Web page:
Low-Grade or High-Functioning Depression
Say you’re living the American Dream. You have a well-paying job, a devoted partner, successful children, and a sense of purpose. You have everything you ever imagined you’d need to feel happy.
So, why can’t you shake this feeling that the other shoe is about to drop? That the world is about to fall off its axis? That you can’t feel good about all that you have, and you may never experience true happiness again?
Because you are a high-functioning member of society, you push those “self-indulgent thoughts” aside. You know that many people would dream to have just a smidgeon of what you are taking for granted. It’s time to get a grip, to stop complaining, even if it is only to yourself. It’s time to pull yourself up by your bootstraps and love your life.
Then, you listen to Michelle Obama’s new podcast and hear her say something that resonates:
“I’m waking up in the middle of the night, cause I’m worrying about something, or there’s a heaviness … There have been periods … where I just, have felt too low … I know that I am dealing with some form of low-grade depression.”
Maybe the name she gives her condition – low-grade depression – is the name for the pain and discomfort that has been plaguing you.
Is High-Functioning Depression Real?
“Indeed, the catch-22 of high-functioning depression is that sufferers often believe that since they can push through their sadness while barely missing a step, it would be indulgent to seek help. But that’s like believing one’s own happy-on-the-surface social media status updates,” writes therapist Sherry Amatenstein on Psycom.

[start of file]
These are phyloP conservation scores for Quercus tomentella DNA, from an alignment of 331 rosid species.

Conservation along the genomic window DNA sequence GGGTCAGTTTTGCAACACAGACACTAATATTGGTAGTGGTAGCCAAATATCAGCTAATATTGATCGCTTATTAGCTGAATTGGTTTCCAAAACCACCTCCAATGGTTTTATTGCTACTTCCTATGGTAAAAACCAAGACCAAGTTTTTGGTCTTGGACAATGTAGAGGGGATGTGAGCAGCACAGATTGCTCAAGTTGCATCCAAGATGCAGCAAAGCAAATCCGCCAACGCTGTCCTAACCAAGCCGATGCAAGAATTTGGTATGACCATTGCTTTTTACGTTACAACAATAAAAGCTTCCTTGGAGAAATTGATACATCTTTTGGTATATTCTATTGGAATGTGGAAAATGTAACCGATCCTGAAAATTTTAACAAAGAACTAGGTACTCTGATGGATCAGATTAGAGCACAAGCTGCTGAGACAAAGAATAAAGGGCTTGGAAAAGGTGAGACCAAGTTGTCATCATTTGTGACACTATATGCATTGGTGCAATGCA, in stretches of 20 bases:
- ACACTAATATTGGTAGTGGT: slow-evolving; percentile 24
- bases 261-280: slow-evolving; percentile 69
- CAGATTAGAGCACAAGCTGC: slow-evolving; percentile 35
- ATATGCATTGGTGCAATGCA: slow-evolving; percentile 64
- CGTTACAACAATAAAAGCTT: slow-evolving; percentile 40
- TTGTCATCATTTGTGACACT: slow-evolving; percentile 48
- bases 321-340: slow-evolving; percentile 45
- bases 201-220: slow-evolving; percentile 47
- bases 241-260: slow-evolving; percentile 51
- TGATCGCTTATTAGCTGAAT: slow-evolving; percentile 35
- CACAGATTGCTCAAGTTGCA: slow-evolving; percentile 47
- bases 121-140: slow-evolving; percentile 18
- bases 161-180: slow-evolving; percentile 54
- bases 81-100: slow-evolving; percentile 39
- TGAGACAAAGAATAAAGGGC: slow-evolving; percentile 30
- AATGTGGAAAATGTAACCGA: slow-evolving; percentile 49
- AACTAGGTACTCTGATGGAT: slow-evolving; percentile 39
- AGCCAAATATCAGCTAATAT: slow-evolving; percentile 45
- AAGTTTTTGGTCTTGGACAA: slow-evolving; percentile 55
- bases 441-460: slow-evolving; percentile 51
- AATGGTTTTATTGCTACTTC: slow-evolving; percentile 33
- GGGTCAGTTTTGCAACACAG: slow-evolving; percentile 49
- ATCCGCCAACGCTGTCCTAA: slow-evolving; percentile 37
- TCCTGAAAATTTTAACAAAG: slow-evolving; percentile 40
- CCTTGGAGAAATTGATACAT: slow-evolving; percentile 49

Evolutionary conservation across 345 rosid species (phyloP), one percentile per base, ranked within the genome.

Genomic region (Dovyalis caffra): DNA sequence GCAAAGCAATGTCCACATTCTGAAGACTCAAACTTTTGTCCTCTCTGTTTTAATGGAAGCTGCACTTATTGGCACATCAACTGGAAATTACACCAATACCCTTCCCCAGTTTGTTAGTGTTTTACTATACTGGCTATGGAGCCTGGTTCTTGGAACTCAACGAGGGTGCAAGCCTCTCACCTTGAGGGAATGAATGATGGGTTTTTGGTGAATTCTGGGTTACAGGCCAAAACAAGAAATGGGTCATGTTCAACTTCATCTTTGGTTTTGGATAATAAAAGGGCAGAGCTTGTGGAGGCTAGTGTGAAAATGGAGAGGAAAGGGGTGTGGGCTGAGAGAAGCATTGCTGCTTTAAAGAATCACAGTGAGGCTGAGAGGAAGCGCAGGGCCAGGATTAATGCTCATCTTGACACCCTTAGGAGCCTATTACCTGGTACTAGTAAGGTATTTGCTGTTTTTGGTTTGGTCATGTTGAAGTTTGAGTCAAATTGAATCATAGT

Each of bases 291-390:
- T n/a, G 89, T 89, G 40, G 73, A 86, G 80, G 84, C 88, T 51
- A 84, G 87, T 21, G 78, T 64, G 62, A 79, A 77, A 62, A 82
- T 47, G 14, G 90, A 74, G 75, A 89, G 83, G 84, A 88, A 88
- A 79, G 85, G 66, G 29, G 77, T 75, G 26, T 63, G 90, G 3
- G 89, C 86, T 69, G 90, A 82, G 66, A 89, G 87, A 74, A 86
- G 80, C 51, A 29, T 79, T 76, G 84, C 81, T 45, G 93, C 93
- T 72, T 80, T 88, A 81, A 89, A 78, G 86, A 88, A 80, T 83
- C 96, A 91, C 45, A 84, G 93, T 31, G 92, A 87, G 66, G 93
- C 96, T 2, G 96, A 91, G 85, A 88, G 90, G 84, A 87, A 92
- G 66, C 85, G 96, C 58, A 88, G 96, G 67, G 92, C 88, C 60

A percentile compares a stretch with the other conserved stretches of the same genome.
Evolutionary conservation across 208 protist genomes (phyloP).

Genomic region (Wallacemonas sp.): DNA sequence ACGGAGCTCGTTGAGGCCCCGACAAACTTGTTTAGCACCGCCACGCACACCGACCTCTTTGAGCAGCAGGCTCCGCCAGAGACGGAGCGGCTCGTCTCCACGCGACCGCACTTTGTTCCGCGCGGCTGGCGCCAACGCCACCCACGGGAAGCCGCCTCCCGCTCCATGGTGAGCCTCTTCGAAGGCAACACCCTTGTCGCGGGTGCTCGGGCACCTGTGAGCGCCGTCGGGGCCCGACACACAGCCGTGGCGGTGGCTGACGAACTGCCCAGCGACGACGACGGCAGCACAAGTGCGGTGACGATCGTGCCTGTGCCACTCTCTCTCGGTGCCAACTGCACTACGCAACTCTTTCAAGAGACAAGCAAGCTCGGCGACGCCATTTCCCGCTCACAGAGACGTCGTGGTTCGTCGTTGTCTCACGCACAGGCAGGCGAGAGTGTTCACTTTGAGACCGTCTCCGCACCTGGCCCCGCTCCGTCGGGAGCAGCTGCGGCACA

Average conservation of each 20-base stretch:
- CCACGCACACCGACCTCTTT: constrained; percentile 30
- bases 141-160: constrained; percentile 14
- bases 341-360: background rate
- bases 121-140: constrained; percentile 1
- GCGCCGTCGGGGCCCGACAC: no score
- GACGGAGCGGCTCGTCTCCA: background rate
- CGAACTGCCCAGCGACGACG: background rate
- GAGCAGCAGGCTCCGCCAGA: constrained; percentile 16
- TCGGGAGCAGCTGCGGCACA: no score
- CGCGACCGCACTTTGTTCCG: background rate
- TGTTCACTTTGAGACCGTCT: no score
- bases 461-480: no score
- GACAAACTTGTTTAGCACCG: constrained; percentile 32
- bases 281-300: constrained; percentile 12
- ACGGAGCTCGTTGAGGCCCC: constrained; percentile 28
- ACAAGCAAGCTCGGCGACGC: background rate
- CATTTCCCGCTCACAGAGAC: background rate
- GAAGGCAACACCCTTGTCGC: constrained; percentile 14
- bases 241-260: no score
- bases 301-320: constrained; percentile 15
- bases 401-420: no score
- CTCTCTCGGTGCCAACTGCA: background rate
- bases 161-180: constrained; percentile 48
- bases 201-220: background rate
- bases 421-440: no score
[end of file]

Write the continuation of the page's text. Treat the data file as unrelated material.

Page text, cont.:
“While the stigma against seeking mental health treatment is lessening, there remain some dangerous myths. Such as that if depression isn’t severe and persistent – involving frequent bouts of uncontrollable weeping, emotional paralysis, and suicidal thoughts – then there isn’t a real problem and one should just tolerate pain with stiff-lipped silence,” Amatenstein writes.
Vice.com reports that “brain scans of people with persistent high-functioning depression also show that regions associated with inward thinking or rumination are hyperactive. These regions, one of which is called the Default Mode Network, could be the basis of negative thoughts about oneself. And studies have shown that certain pharmaceutical drugs, meditation, and psychotherapy all help to tame these overactive networks.”
Symptoms of High-Functioning Depression
Individuals who feel they have low-grad or high-functioning depression that persists for a long period of time may have dysthymia, chronic depression, or Persistent Depressive Disorder (PDD). The Mayo Clinic reports that PDD has similar, yet milder symptoms to Major Depressive Disorder (MDD).